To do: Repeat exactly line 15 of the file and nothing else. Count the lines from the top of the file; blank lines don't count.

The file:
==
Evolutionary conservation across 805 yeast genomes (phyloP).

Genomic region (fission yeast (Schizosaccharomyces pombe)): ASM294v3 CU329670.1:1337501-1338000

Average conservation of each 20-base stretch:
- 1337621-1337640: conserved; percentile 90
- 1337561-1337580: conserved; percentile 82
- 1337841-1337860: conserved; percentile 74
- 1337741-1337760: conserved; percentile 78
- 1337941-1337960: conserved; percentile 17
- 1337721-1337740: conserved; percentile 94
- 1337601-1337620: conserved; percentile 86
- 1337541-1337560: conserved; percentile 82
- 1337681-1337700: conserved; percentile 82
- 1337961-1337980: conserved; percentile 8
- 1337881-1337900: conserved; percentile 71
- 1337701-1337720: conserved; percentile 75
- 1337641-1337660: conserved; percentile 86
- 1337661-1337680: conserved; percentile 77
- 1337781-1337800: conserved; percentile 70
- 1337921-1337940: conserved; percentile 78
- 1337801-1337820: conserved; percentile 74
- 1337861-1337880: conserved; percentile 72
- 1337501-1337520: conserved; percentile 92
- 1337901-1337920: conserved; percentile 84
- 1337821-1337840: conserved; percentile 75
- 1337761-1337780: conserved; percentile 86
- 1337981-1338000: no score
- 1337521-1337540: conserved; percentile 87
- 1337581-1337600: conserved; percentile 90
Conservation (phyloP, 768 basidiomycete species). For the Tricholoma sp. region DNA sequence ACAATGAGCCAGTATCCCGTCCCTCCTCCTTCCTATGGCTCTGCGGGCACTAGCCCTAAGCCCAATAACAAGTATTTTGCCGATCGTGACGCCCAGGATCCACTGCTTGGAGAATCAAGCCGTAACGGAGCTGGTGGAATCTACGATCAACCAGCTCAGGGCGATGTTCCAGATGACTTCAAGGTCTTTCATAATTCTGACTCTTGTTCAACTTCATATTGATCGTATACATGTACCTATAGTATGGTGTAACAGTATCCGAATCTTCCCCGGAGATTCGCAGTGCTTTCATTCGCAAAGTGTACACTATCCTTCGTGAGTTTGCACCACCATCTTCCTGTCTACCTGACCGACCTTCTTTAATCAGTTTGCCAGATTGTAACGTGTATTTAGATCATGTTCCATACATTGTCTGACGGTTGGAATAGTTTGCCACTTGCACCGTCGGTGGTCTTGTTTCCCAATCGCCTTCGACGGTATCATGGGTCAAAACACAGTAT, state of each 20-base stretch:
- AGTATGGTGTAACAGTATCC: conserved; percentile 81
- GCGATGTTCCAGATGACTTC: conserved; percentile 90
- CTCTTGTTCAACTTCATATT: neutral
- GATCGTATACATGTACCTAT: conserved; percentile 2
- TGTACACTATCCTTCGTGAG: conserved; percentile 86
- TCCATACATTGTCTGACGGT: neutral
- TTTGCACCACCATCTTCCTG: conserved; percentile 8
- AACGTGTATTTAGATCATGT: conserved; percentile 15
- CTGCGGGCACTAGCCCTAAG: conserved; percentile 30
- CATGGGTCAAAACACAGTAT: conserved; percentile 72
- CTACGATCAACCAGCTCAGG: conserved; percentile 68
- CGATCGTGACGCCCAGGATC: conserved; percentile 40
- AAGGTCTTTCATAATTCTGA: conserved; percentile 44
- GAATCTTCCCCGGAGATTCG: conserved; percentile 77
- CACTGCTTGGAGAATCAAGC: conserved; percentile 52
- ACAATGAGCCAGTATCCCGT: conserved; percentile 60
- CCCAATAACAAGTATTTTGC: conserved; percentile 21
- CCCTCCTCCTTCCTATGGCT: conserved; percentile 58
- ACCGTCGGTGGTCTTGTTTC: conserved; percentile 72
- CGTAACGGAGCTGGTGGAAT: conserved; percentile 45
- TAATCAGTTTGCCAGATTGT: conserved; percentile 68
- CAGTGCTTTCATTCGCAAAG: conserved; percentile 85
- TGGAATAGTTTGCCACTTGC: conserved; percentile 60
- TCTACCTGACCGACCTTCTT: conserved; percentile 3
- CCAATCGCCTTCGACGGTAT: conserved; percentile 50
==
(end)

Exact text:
- 1337701-1337720: conserved; percentile 75